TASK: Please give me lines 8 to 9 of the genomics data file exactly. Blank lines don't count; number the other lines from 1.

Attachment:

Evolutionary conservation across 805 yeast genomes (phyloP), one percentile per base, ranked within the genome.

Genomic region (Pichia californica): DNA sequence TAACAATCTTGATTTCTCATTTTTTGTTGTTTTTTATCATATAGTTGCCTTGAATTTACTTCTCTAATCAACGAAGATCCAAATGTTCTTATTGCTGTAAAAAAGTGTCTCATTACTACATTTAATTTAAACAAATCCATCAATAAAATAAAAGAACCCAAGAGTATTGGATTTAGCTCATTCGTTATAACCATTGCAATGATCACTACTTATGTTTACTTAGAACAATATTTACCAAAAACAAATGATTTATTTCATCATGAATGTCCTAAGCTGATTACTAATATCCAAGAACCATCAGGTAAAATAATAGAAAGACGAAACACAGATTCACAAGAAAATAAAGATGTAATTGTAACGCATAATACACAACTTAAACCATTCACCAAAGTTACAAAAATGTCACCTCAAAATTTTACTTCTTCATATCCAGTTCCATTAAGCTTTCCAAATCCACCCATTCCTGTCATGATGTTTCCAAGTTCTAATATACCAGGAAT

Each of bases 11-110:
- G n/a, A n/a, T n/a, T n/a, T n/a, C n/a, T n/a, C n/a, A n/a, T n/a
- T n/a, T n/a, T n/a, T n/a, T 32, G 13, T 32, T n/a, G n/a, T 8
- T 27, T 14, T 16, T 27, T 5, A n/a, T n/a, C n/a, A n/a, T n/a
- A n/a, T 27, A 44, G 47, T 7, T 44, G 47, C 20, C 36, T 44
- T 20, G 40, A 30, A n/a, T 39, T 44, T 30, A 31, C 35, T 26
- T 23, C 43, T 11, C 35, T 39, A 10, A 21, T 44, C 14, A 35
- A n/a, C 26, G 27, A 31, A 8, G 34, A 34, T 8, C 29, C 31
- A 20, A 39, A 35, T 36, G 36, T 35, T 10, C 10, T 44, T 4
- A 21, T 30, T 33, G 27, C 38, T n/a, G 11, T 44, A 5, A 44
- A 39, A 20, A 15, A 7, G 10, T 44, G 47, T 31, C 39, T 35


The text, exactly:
- T 20, G 40, A 30, A n/a, T 39, T 44, T 30, A 31, C 35, T 26
- T 23, C 43, T 11, C 35, T 39, A 10, A 21, T 44, C 14, A 35